Their anodyne gathering — coffee, pastries, conversation — was interrupted when a pair of Islamic terrorists — brothers, wearing hoods and carrying rifles — burst in and opened fire, murdering 12 people and leaving 11 others, including Lançon, grievously wounded. The publication the victims worked for was the French satirical weekly Charlie Hebdo. The gunmen were angry about some cartoons the journal had published depicting the prophet Muhammad. Disturbance is Lançon’s remarkable account of the tragedy and its aftermath, in which he chronicles, in the most granular way imaginable, his physical and psychological travails.
The moment I became aware of this book’s existence, I had to get my hands on an advance copy. When the killing occurred, I was sickened, of course, but riveted too. Until Charlie Hebdo published the cartoons of Muhammad, I had been only dimly aware of the publication’s existence. I knew it as an exemplar of what was routinely described as a “French” form of satire, though I was uncertain what was particularly French about it. It could often be crude, and, as with all satire, some people found it offensive, even deeply so. Along with a cross-section of prominent officials, the journal mocked Catholics, Muslims, Jews, and other groups whose beliefs its editors and writers considered to be counter to the secularism of the French state. As someone who has trafficked in satire, I was sympathetic to their mission, so when a debate ensued among writers in the United States, in the wake of the massacre, about whether Charlie Hebdo had gone too far (and several prominent figures, most notably Garry Trudeau of Doonesbury fame, believed this to be the case and signed a petition to that effect), my reaction was visceral — Je Suis Charlie, in the language of the day. The names of the cartoonists Charb, Cabu, Tignous, Wolinski — martyrs to comedy, of all things — became etched in my memory. They died an arm’s length from Lançon. This book would be, I thought, a testament to their world. And it is.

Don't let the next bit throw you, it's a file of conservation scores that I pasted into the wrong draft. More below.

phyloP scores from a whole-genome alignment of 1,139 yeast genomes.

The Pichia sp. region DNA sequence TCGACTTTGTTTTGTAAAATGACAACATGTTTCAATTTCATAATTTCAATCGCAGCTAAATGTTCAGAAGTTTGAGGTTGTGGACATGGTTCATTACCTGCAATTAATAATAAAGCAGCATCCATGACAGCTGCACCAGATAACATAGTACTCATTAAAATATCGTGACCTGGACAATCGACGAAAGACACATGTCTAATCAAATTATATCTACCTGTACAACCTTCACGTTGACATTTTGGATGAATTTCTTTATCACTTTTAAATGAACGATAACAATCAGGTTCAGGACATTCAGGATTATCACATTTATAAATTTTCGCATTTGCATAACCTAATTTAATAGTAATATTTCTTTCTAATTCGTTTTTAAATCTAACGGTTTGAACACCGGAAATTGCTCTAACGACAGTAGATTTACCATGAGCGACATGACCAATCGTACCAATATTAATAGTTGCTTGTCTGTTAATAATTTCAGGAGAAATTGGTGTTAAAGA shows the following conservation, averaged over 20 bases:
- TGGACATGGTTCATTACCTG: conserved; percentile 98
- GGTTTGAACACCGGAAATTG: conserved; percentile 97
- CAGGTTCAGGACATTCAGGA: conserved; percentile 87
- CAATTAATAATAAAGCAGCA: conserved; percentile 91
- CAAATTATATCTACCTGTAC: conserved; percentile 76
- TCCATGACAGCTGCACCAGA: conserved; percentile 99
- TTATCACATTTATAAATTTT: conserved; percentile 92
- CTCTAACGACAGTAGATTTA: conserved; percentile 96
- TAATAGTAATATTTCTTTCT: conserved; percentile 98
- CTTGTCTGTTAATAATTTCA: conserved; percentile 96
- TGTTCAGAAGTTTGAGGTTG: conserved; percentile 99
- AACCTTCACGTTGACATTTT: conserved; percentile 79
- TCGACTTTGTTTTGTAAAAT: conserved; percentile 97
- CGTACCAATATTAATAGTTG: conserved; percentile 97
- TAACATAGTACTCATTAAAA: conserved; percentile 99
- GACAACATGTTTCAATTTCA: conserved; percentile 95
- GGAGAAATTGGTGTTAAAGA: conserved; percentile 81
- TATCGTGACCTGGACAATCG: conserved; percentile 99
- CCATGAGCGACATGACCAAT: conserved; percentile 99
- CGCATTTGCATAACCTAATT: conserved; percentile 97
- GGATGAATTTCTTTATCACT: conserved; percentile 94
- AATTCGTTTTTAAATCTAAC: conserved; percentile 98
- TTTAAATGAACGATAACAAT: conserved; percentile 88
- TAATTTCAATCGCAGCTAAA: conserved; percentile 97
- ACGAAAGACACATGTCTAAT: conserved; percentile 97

But it is also something entirely different. Imagine a man who survives a scene of violence out of a Tarantino fever dream: a staccato fusillade of bullets, ear-splitting noise, blood, fear, pain, and disorientation. Miraculously, he lives and, over months and months, surgery after surgery, is pieced together in a series of hospitals like a broken ragdoll. Now, imbue that individual with a finely tuned sensibility, a gift for evoking the subtle shifts in his moment-to-moment consciousness, an eye for the essence of people with whom he comes into contact — parents, brother, girlfriend (it’s complicated), the police officers, male and female, who guard him 24 hours a day at the behest of the French government, friends, other patients, and, perhaps most memorably, his surgeon, on whom he pins all his hopes since the lower third of his face has been blown off in the attack and it is her task to reconstruct it. That astonishing and compelling scenario is the story Lançon tells here.
Of the politics that led the killers to his place of employment that day, Lançon says little. Coincidentally, earlier in his career he worked as a journalist in the Middle East, and his own politics, as far as I can tell, seem standard-issue progressive. He has no overriding problem with Muslims, although he develops a fear of young Muslim men in the wake of the slaughter, and the recognition of this fear troubles him. He does, however, discuss his affinity for Michel Houellebecq (who makes a curious cameo appearance late in the narrative), an author whose problems with Muslims are well documented. Of the killers, he says even less, other than noting that they are “imbeciles.” He names them once, afterward calling them simply “the brothers” or “the killers.” Of Islam itself, he says next to nothing.